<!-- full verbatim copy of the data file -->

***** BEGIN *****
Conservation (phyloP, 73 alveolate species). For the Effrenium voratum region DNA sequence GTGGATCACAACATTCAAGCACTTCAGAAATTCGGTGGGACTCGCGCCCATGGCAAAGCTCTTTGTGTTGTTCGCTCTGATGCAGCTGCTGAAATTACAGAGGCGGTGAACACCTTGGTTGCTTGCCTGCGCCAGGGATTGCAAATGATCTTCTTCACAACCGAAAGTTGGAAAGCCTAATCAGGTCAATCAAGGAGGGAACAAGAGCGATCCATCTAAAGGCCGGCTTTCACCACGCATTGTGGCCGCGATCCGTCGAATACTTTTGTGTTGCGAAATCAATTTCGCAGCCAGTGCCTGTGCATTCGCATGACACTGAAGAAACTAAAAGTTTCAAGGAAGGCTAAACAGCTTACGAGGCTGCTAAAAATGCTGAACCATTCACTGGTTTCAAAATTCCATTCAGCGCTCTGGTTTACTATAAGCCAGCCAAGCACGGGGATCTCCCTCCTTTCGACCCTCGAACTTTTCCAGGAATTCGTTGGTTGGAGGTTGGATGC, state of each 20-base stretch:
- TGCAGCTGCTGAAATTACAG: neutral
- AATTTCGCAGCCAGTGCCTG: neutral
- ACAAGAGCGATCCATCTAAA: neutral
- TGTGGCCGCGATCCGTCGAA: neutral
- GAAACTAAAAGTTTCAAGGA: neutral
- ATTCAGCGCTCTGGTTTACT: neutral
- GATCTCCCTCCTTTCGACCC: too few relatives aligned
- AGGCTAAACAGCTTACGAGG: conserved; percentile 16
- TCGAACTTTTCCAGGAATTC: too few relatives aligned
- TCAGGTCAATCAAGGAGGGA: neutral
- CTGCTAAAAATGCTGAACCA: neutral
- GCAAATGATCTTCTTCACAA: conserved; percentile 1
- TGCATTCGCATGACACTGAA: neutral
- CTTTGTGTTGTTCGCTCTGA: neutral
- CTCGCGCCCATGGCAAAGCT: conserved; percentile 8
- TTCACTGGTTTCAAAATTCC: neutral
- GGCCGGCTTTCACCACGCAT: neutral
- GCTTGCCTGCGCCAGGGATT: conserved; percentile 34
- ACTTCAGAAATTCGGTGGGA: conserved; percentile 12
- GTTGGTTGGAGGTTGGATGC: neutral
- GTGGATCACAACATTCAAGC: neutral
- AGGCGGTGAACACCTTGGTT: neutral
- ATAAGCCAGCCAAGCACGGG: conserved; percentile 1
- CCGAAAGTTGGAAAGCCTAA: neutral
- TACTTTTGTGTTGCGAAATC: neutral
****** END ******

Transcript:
Conservation (phyloP, 73 alveolate species). For the Effrenium voratum region DNA sequence GTGGATCACAACATTCAAGCACTTCAGAAATTCGGTGGGACTCGCGCCCATGGCAAAGCTCTTTGTGTTGTTCGCTCTGATGCAGCTGCTGAAATTACAGAGGCGGTGAACACCTTGGTTGCTTGCCTGCGCCAGGGATTGCAAATGATCTTCTTCACAACCGAAAGTTGGAAAGCCTAATCAGGTCAATCAAGGAGGGAACAAGAGCGATCCATCTAAAGGCCGGCTTTCACCACGCATTGTGGCCGCGATCCGTCGAATACTTTTGTGTTGCGAAATCAATTTCGCAGCCAGTGCCTGTGCATTCGCATGACACTGAAGAAACTAAAAGTTTCAAGGAAGGCTAAACAGCTTACGAGGCTGCTAAAAATGCTGAACCATTCACTGGTTTCAAAATTCCATTCAGCGCTCTGGTTTACTATAAGCCAGCCAAGCACGGGGATCTCCCTCCTTTCGACCCTCGAACTTTTCCAGGAATTCGTTGGTTGGAGGTTGGATGC, state of each 20-base stretch:
- TGCAGCTGCTGAAATTACAG: neutral
- AATTTCGCAGCCAGTGCCTG: neutral
- ACAAGAGCGATCCATCTAAA: neutral
- TGTGGCCGCGATCCGTCGAA: neutral
- GAAACTAAAAGTTTCAAGGA: neutral
- ATTCAGCGCTCTGGTTTACT: neutral
- GATCTCCCTCCTTTCGACCC: too few relatives aligned
- AGGCTAAACAGCTTACGAGG: conserved; percentile 16
- TCGAACTTTTCCAGGAATTC: too few relatives aligned
- TCAGGTCAATCAAGGAGGGA: neutral
- CTGCTAAAAATGCTGAACCA: neutral
- GCAAATGATCTTCTTCACAA: conserved; percentile 1
- TGCATTCGCATGACACTGAA: neutral
- CTTTGTGTTGTTCGCTCTGA: neutral
- CTCGCGCCCATGGCAAAGCT: conserved; percentile 8
- TTCACTGGTTTCAAAATTCC: neutral
- GGCCGGCTTTCACCACGCAT: neutral
- GCTTGCCTGCGCCAGGGATT: conserved; percentile 34
- ACTTCAGAAATTCGGTGGGA: conserved; percentile 12
- GTTGGTTGGAGGTTGGATGC: neutral
- GTGGATCACAACATTCAAGC: neutral
- AGGCGGTGAACACCTTGGTT: neutral
- ATAAGCCAGCCAAGCACGGG: conserved; percentile 1
- CCGAAAGTTGGAAAGCCTAA: neutral
- TACTTTTGTGTTGCGAAATC: neutral